As the Republican Senate leadership aims to push through a deeply unpopular healthcare bill, GOP senators across the country are spending their July 4th recess clashing with their constituents—or avoiding them.
Senators Ted Cruz of Texas, Susan Collins of Maine, and Dean Heller of Nevada were all met with impassioned protests when they arrived at Independence Day parades and gatherings on Tuesday.
Cruz had to speak over a demonstration at a July 4th ceremony in McAllen, Texas, where protesters held signs saying, "Healthcare is a human right" and "Cruzin for a Bruzin' 2018."
In an interview with the Texas Tribune, Cruz dismissed the protesters as "a small group of people on the left who right now are very angry." But with the latest polls showing only 12 percent of Americans in favor of the Better Care Reconciliation Act, also known as Trumpcare, it's clear that it's actually Cruz who represents a rapidly shrinking minority.
At a parade in Eastport, Maine, Collins was greeted by a vocal crowd imploring her to protect Medicaid by voting against the bill. The nonpartisan Congressional Budget Office found last month that Trumpcare would cut Medicaid spending by $772 billion and would eliminate care for 22 million Americans over the next decade. In an interview with the New York Times, Collins said of the protesters, "Never before, in the 15 times I've marched in this parade, have I had people so focused on a single issue."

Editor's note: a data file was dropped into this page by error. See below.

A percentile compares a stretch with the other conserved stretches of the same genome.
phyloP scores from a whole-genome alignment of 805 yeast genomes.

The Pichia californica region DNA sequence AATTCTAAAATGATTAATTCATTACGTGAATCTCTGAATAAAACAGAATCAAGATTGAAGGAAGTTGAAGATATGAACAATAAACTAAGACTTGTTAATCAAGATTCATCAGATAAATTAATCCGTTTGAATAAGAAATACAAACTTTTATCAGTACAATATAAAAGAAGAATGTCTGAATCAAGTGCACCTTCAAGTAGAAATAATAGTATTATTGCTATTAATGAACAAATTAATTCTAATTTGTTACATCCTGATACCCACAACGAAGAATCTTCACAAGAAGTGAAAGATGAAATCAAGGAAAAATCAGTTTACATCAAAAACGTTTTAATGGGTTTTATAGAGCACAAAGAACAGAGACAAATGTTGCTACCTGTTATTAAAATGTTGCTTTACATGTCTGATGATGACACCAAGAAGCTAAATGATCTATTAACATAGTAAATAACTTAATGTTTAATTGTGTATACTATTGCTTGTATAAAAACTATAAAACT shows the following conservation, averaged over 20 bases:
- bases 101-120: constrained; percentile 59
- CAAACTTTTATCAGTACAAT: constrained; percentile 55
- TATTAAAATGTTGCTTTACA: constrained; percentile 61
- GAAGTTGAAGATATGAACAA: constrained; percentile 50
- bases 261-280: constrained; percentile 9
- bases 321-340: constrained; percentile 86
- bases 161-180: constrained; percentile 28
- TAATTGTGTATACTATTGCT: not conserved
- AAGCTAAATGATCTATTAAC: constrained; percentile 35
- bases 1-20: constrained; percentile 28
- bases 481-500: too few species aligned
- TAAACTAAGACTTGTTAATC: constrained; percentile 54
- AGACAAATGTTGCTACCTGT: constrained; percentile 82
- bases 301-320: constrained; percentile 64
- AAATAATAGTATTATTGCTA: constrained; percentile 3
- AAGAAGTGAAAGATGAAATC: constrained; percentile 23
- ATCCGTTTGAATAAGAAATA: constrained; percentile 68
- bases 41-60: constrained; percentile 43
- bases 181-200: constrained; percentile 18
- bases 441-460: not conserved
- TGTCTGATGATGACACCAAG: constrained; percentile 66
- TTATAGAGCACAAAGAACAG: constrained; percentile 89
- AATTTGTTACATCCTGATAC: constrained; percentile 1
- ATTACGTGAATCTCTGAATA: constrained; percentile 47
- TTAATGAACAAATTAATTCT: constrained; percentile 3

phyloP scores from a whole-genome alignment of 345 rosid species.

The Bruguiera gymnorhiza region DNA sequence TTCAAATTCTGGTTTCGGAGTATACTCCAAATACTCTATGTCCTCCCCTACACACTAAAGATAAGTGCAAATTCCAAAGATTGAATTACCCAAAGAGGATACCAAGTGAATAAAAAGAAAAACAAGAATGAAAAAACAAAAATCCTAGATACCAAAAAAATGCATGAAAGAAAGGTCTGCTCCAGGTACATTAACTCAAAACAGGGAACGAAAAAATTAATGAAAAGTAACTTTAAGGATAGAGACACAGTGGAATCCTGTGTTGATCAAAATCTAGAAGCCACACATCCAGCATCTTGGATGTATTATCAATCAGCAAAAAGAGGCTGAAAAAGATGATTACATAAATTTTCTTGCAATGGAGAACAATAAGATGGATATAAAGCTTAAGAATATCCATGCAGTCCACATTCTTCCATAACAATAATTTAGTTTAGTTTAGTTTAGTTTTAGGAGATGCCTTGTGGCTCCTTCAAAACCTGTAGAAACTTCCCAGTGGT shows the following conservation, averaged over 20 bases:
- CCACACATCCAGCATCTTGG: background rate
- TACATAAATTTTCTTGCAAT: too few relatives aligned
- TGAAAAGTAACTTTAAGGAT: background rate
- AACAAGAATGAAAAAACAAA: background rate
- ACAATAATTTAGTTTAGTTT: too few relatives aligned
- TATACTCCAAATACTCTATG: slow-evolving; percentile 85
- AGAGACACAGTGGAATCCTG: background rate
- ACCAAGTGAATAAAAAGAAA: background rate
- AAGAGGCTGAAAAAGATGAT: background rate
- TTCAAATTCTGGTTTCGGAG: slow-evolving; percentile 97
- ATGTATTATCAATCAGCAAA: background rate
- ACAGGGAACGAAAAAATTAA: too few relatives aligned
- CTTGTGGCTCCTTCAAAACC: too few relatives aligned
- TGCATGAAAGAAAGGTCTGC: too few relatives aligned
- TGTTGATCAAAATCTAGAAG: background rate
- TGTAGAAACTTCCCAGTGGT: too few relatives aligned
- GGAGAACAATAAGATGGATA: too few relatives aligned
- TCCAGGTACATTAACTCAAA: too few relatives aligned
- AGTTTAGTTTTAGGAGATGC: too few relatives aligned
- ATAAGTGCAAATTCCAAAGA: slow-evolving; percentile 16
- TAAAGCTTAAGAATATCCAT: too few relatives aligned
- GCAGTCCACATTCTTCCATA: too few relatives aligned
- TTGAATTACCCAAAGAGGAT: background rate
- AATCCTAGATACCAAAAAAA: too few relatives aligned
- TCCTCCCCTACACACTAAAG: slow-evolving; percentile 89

Other senators whose constituents are counting on "No" votes on Trumpcare declined to appearances at July 4th events. Sen. Shelley Moore Capito (R-WV), whose state has the fifth-highest Medicaid enrollment in the country, released a short video on YouTube wishing West Virginians a happy holiday, but didn't meet with any of them publicly. Capito's phone lines have been inundated with calls from voters urging her not to back the bill, while demonstrators have gathered outside her office to voice their disapproval.
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Meanwhile, Sen. Cory Gardner (R-Col.) who helped write the Trumpcare bill, has not met with voters at a single live Town Hall event in 2017, and he continued the pattern on July 4th. But Colorado residents have been vocal about their views on the bill during the Senate recess, and healthcare-related protests are showing no signs of slowing down in the coming days. At least eight protests were planned for the week-long recess in Colorado, including several "Rallies to Protect Healthcare" at Gardner's offices around the state.
While Gardner and Capito appear to realize that they can't expect a warm welcome from voters, other Republicans have shown a lack of understanding about where most Americans stand on healthcare. The Indiana Republican Party attempted to gain traction on Tuesday in its effort to cast Trumpcare as a policy that will benefit most Americans. On Facebook, the party asked users to share their "horror stories" about the Affordable Care Act, also called Obamacare. "Have your premiums increased?" they asked. "Are burdensome regulations hurting your small business?"
The post received more than 7,000 comments, but the vast majority supported Obamacare.
"Instead of paying for birth control, I got it for free," wrote one user.
"My patients' families no longer have to fear medical bankruptcy, and my patients no longer face a lifetime of insurance discrimination for conditions they were born with," said a pediatrician.